What has been lost in all the hysteria is that we are only now beginning to get some solid academic responses to the Tomb proposal that Cameron & Jacobovici have put before an academy that had ignored this tomb for 27 years, and a public that had never head of it. Two of these, one by Prof. Jodi Magness and another by Prof. Christopher Rollston, have been put up on the Society of Biblical Literature Forum Website.

I recently wrote an academic response to both of them titled “Two Burials of Jesus of Nazareth and the Talpiot Tomb,” and it has just gone on-line at the same site. These are more technical discussions but if you are interested in the story they are worth working through.”

As I said I don’t have a position on the question but I think Tabor’s view is worth paying attention to. He’s been right before.



  1. You took an “expedition to the Dead Sea cliff caves”? Alas, you must have been in terrible shape if it was that big a deal. When I lived in Israel, I took a picture of the cave entrance from the Qumram community. It’s no more than a short walk away, a one-water-bottle sort of expedition.

    I didn’t want to disturb that cave, but all by myself, without sherpas or a camel team, I climbed into the Judea hills near Qumran but further off, looking at some of the more accessible caves. Silly me. I thought I might find something. I didn’t know that back in the fifties, Israelis explored every cave they could find for additional manuscripts.

    Last fall, I worked with the Dead Sea Scrolls exhibit when it came to Seattle. Seattle Center has not seen that level of attendance at any exhibit in years. If you get a chance to see the scrolls in some other city, get your tickets well in advance. And if Israeli Antiquities gives your city a chance to host the exhibit, take it.

    What a tough guy!. What a tin ear for langauge! “Expedition” doesn’t mean sherpas, camels etc., it’s a light hearted locution; but it was 110 degrees in July and we were searching for as-yet unexplored caves, and it’s not true “every cave” had been explored, because the shifting landscape of the sandy cliffs occasionally disclosed new ones, some of which had not been thoroughly explored and opened new areas of old ones. This raises the question why some commmenters are so eager to show what know-it-alls they are? Because nobody pays atttention to them in real life? Nonetheless I would agree that it’s really worth an “expedition” to see an exhibition on the scrolls if one is passing through.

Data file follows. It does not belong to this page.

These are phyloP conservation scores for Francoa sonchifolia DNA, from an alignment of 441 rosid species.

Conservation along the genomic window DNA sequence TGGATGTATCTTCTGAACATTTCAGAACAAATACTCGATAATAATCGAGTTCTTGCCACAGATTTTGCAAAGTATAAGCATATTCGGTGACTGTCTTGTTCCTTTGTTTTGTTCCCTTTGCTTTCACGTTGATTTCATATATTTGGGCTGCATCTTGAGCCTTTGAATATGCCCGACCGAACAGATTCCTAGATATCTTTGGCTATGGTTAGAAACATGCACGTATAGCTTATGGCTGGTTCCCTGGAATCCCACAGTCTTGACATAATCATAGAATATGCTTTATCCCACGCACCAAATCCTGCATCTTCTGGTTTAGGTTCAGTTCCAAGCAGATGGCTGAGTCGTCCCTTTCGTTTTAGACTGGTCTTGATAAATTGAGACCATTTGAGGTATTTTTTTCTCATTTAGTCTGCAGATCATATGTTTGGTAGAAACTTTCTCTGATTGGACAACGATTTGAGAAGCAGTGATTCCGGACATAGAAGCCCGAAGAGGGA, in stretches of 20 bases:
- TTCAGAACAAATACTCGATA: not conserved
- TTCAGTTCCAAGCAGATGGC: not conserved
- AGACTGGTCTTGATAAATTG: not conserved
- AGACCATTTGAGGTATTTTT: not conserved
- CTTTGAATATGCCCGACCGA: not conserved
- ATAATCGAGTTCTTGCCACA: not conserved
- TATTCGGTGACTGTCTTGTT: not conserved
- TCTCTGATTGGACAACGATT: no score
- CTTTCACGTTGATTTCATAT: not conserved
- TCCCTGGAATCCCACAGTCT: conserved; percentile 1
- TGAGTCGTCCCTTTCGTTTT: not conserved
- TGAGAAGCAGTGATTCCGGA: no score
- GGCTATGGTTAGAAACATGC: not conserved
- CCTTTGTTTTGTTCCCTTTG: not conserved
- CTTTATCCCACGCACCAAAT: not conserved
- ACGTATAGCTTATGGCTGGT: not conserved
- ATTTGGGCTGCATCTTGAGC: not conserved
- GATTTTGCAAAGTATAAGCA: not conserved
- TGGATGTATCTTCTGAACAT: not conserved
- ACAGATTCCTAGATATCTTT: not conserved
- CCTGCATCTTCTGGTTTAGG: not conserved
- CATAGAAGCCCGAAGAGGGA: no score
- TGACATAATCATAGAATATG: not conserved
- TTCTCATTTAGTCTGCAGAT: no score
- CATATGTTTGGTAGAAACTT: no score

Comment by Mike Perry — March 16, 2007 @ 1:28 am | Reply

  2. I’ve been studying the Talpiot tomb find for years, long before it became public knowledge following the mass media exposure. I believe that it’s a serious find, which warrants further study.

    The critics of this find’s magnitude basically argue:

    1. That the Jesus family would be buried in Nazareth, not Talpiot;
    2. That the ‘Jesus’ ossuary would have been inscribed ‘of Nazareth’;
    3. That the Jesus family couldn’t have afforded a tomb like the Talpiot tomb;
    4. That the “Jesus son of Joseph” ossuary is not inscribed “Yeshua” (Jesus) at all;
    5. That the names inscribed on these ossuaries were supposedly common;
    6. That the “Mariamne” ossuary didn’t contain the remains of Mary Magdalene, but of two other women;

    I believe the first five of these allegations against the book’s premise don’t carry much water. The sixth argument actually supports the conclusion that this is the real thing. My comments:

    1. Talpiot is the right place for Jesus’ family tomb- Per Luke, 2:3-4, the family’s LEGAL residence was Bethlehem, not Nazareth. The fact that Joseph and the pregnant Mary could not take the census in Nazareth but had to take it in Bethlehem indicates that Bethlehem was their DOMICILIUM under Roman Law. That basically means that they had no intention to reside in Nazareth permanently. Therefore it would have made little sense for them to have a family tomb in Nazareth, that they wouldn’t be able to frequently visit at a later stage in their lives. They would have wanted a family tomb close to Bethlehem and Jerusalem, easily accessible also to future generations of the family. The fact is indeed that Mary and her children moved to Jerusalem around 30 AD.